Chart Wizard can now be used to plot this time path. We first highlight both columns and then click on Chart Wizard. The bar chart that we want is the one that is automatically displayed, so we just press the Finish button. To close the gaps between the bars, click on any one bar. A square dot will appear on each bar to indicate that all bars have been selected. We then choose Format: Selected data series for the menu bar. Finally, click on the Options tab, reduce the Gap Width to zero and click OK. The final spreadsheet is shown in Figure 9.4. It illustrates the oscillatory convergence and shows that the price eventually settles down to a value just greater than 7.

Complementary function of a difference equation The solution of the difference equation, Yt = bYt-l + c when the constant c is replaced by zero.

Difference equation An equation that relates consecutive terms of a sequence of numbers. Dynamics Analysis of how equilibrium values vary over time.

Equilibrium value of a difference equation A solution of a difference equation that does not vary over time; it is the limiting value of Yn as n tends to infinity.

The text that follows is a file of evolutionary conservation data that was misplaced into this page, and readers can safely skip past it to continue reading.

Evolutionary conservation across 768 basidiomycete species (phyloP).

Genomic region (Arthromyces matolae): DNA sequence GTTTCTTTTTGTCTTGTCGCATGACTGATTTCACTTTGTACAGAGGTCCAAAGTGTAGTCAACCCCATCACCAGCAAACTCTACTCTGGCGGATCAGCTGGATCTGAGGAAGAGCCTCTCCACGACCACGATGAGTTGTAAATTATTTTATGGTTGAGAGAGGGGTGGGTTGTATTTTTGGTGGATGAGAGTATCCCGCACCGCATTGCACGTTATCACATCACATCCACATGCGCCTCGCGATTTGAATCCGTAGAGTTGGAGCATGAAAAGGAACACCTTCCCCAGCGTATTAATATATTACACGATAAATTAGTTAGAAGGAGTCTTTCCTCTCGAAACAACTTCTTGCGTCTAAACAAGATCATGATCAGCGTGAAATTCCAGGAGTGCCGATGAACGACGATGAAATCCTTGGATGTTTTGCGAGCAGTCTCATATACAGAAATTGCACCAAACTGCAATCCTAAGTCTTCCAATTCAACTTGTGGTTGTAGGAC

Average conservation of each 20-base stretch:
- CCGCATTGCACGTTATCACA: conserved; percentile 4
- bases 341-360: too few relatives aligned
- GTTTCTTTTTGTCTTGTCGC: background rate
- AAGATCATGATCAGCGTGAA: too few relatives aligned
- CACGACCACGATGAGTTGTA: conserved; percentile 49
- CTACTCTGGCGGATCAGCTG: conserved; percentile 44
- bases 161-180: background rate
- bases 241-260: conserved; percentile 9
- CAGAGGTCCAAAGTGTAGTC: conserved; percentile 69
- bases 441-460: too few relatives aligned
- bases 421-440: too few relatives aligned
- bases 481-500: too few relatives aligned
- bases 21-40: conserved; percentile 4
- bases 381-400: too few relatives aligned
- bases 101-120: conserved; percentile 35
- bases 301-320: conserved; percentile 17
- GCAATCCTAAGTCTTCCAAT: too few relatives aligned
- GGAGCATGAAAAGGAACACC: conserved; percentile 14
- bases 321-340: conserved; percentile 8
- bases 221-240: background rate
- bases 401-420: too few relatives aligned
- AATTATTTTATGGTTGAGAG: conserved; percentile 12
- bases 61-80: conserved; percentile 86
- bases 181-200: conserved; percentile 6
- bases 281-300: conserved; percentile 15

General solution of a difference equation The solution of a difference equation that contains an arbitary constant. It is the sum of the complementary function and particular solution.

Initial condition The value of Y0 that needs to be specified to obtain a unique solution of a difference equation.

Particular solution of a difference equation Any one solution of a difference equation such as Yt = bYt-l + c.

Recurrence relation An alternative phrase for a difference equation. It is an expression for Yn in terms of Yn-1 (and possibly Yn-2, Yn-3 etc).

Stable (unstable) equilibrium An economic model in which the solution of the associated difference equation converges (diverges).

Uniformly convergent sequence A sequence of numbers which progressively increases (or decreases) to a finite limit.

Uniformly divergent sequence A sequence of numbers which progressively increases (or decreases) without a finite limit.

6 Calculate the first four terms of the sequences defined by the following difference equations. Hence write down a formula for Yt in terms of t. Comment on the qualitative behaviour of the solution in each case.

(a) Yt = Yt_x + 2; Y0 = 0 (b) Yt = -Yt_x + 6; Y0 = 4 (c) Yt = OY,- + 3; Y0 = 3

7 Solve the following difference equations with the specified initial conditions:

Comment on the qualitative behaviour of the solution as t increases.

8 Show, by substituting into the difference equation, that c